Why Investing in SIPs Needs to be a Long-Term Affair

SIPs cut market-timing and investors must choose a tenure that covers both up and down markets

Why Investing in SIPs Needs to be a Long-Term Affair
Why Investing in SIPs Needs to be a Long-Term Affair
Juzer Gabajiwala - 12 July 2021

A Systematic Investment Plan (SIP) is one of the most preferred routes for investing in equity funds by most investors. It has gained popularity due to its commonly known benefits. These are a low minimum investment, inculcating investment discipline, rupee cost averaging, the benefit of compounding power, and no requirement to time the market, among others. March 2021 saw the SIP collection at Rs 9,182 crores which was 6.3 per cent higher than the previous corresponding period. It signifies more and more investors are turning to SIPs as a mode of investment. The longer one invests, the more beneficial it is for the investor. However, investors need to keep in mind a few additional points while investing through SIPs:

Average Holding Period

When an investor invests for 20 years, the average holding period for each SIP is just ten years. This is because, at the end of 20 years, only the first SIP instalment has completed 20 years. In contrast, the last SIP instalment may not have even completed one month. Hence, even though the investor may have been investing for 20 years, the average holding period is just ten years. Thus, investors should consider the average holding period and not the start date of their investment to determine the holding tenure.

Power of Compounding

One of the advantages of investing through an SIP is the benefit of the power of compounding. To understand why investing for a longer-term is more rewarding, let us consider an SIP investment of Rs 10,000 per month for different periods.

As we can see from the above table, the amount of additional investment is Rs 3.6 lakhs every 3 years. Yet, for the same amount of additional investment, the incremental value increases at a much faster rate as the period increases. For example, after 15 years, the incremental value has increased by 3.86 times over the additional investment (Rs. 13.9 lakhs/Rs. 3.6 lakhs). In contrast, it is only 1.58 times in 6 years. This factor is often neglected as a human mind attuned to arithmetic progression and not geometric progression.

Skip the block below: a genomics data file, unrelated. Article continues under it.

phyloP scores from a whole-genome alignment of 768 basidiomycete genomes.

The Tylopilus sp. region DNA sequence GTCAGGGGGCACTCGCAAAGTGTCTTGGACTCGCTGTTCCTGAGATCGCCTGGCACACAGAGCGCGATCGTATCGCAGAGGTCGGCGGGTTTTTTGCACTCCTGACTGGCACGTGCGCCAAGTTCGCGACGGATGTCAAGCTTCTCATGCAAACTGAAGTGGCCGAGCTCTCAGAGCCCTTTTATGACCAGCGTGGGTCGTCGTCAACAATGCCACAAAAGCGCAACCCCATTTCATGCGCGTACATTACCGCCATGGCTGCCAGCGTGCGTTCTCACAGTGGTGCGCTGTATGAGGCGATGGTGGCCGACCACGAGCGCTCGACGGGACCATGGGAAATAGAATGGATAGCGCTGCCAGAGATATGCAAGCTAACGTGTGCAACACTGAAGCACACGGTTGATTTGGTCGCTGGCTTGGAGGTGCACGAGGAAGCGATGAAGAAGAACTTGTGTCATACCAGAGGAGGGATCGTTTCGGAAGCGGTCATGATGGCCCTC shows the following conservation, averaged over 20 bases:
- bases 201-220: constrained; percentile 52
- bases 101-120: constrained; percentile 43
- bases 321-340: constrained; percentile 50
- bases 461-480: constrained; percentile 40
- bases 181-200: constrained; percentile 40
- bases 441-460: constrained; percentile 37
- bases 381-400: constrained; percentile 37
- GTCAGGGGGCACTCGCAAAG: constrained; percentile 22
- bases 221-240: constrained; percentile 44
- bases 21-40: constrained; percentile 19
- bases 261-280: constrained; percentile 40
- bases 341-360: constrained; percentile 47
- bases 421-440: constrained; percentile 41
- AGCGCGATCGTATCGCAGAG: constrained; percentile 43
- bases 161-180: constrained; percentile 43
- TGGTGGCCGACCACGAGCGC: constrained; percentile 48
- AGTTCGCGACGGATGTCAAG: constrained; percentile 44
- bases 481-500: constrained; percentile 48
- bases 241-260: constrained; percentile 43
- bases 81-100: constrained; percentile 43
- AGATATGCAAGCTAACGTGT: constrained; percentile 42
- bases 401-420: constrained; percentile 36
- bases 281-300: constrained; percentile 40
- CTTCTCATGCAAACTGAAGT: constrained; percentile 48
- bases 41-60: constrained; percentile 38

Even as investors continue to invest through SIPs, many stop SIPs prematurely, while others withdraw the funds before the tenure is complete. It is generally seen that investors commit to continue SIPs for long durations of 7-10 years but end up discontinuing the SIPs mid-way after 3-4 years. There can be many reasons due to which investors do not continue with SIPs. Some of them are as discussed below:

  1. 1. Market Volatility

Generally, most investors are told to expect returns over 10-15 years to be around 12-15 per cent per annum. However, these returns are not linear. We cannot assume that we will receive positive returns year after year, as we can in a fixed deposit. SIPs in equity funds are affected by market movements. Thus, the gains of the investors move up and down with the direction of the market.

Returns from equity funds will never be in a straight line. Let’s consider calendar year NIFTY 50 returns for the last 20 years. The maximum return that an investor earned in any calendar year is 78 per cent (2009), and the maximum loss is -51.8 per cent (2008). Thus, the returns would constantly get averaged out and could be high or low depending on market movements. To compare these returns with fixed income would be one of the biggest mistakes made by any investor.